Now, the VOA Special English program, Words and Their Stories.
Baseball is America’s national sport. So it is not unusual that many popular expressions come from baseball. But first, let me explain a little about the game.
Each baseball team has nine players. The pitcher of one team throws the ball to a batter from the other team. The batter attempts to hit the ball. If he misses, it is called a strike. If a batter gets three strikes, he loses his turn at bat and is called out. The batter also is out if he hits the ball in the air and an opposing player catches it. But if the batter hits the ball and it is not caught, the batter tries to run to one or more of the four bases on the field. The batter can run to all four bases if he hits the ball over the fence or out of the ballpark. Such a hit is called a homerun.
Now, here are some common expressions from baseball. Someone who is “on the ball” is intelligent and able to do a good job. But a person who “threw a curve ball” did something unexpected. Someone who “steps up to the plate” is ready to do his or her job. A “pinch hitter” takes the place of someone else at a job or activity.
A person who “strikes out” or “goes down swinging” attempted something but failed. We also might tell the person that “three strikes and you are out.” But someone who “hit a homerun” or “hit it out of the park” did something extremely well.
Sometimes I have to give information quickly, without time to think it over. Then I would say something “right off the bat.” If someone is doing an extremely good job and is very successful, you might say he or she is “batting one thousand.”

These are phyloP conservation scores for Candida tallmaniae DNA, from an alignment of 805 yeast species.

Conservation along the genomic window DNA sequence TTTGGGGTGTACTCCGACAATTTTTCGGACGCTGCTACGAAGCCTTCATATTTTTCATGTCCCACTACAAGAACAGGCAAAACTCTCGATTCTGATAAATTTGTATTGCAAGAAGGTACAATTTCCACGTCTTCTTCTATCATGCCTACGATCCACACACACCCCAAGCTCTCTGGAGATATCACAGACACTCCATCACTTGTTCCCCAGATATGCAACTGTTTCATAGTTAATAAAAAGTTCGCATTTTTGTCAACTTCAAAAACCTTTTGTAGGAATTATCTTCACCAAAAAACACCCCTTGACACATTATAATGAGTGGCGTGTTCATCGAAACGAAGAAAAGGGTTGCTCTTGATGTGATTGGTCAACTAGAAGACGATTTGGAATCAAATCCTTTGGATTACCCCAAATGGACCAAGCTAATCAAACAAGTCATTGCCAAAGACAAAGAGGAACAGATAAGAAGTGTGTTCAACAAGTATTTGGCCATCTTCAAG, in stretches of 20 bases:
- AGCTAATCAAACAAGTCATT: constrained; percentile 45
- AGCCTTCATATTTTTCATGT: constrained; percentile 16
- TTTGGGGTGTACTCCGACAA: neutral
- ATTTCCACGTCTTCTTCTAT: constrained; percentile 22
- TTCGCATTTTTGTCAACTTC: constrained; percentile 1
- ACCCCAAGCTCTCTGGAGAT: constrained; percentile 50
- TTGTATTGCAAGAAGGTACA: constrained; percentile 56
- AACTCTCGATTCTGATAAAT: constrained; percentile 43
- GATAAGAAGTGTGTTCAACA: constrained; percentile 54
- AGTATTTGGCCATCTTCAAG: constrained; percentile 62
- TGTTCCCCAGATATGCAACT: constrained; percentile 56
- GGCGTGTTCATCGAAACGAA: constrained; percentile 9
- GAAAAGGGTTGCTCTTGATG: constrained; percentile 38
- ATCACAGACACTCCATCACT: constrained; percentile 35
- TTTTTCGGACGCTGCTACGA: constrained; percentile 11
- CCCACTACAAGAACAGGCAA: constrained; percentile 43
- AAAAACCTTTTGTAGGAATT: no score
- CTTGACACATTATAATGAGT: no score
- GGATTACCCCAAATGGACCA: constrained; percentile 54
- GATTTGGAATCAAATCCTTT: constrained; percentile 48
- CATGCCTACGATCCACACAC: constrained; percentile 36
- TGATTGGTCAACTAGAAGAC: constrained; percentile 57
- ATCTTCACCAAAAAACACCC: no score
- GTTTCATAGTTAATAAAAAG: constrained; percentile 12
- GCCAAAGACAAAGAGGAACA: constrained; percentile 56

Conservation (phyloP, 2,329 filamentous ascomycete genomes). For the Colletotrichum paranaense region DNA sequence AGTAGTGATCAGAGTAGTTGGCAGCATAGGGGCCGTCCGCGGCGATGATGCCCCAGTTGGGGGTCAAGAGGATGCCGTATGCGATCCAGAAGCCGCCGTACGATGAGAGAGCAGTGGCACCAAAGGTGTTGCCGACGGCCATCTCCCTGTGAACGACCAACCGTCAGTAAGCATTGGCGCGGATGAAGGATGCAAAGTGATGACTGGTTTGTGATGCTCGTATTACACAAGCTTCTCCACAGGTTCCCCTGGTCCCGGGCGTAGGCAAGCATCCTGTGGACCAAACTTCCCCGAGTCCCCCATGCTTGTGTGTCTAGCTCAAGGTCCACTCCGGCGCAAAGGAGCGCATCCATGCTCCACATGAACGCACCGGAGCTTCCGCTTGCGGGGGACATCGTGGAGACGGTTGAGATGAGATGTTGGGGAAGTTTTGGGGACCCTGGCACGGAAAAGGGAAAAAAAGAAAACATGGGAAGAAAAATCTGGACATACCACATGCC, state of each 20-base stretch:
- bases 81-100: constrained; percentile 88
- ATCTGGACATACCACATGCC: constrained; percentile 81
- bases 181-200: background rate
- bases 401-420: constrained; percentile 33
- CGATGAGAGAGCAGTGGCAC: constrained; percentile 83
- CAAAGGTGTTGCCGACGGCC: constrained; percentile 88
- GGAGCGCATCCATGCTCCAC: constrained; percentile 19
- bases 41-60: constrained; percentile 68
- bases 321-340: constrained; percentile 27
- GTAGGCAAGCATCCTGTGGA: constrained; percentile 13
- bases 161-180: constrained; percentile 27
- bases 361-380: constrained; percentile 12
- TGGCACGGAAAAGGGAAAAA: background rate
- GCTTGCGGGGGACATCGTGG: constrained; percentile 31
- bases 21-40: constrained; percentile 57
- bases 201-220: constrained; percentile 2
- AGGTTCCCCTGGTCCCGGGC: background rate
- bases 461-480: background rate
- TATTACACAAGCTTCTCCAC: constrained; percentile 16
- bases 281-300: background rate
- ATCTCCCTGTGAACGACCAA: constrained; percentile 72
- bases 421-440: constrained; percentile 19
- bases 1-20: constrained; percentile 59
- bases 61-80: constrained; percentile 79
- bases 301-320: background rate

If I say I want to “touch base” with you, I will talk to you from time to time about something we plan to do. I might say I “touched all the bases” if I did what is necessary to complete a job or activity. And if I “covered my bases” I was well prepared. However, someone who is “way off base” did something wrong or maybe even dishonest or immoral. A person with strange ideas might be described as “out in left field.”
Let us say I want to sell my car but I do not know exactly how much it is worth. If someone asks me the price, I might give “a ballpark figure” or “a ballpark estimate.”
If someone offers me an amount that is close to my selling price, I might say the amount is “in the ballpark.” However, if I say “we are not in the same ballpark,” I mean we cannot agree because my ideas are too different from yours.
Finally, when a situation changes completely, we say “that is a whole new ballgame.”
This VOA Special English program, WORDS AND THEIR STORIES, was written by Shelley Gollust. I’m Faith Lapidus.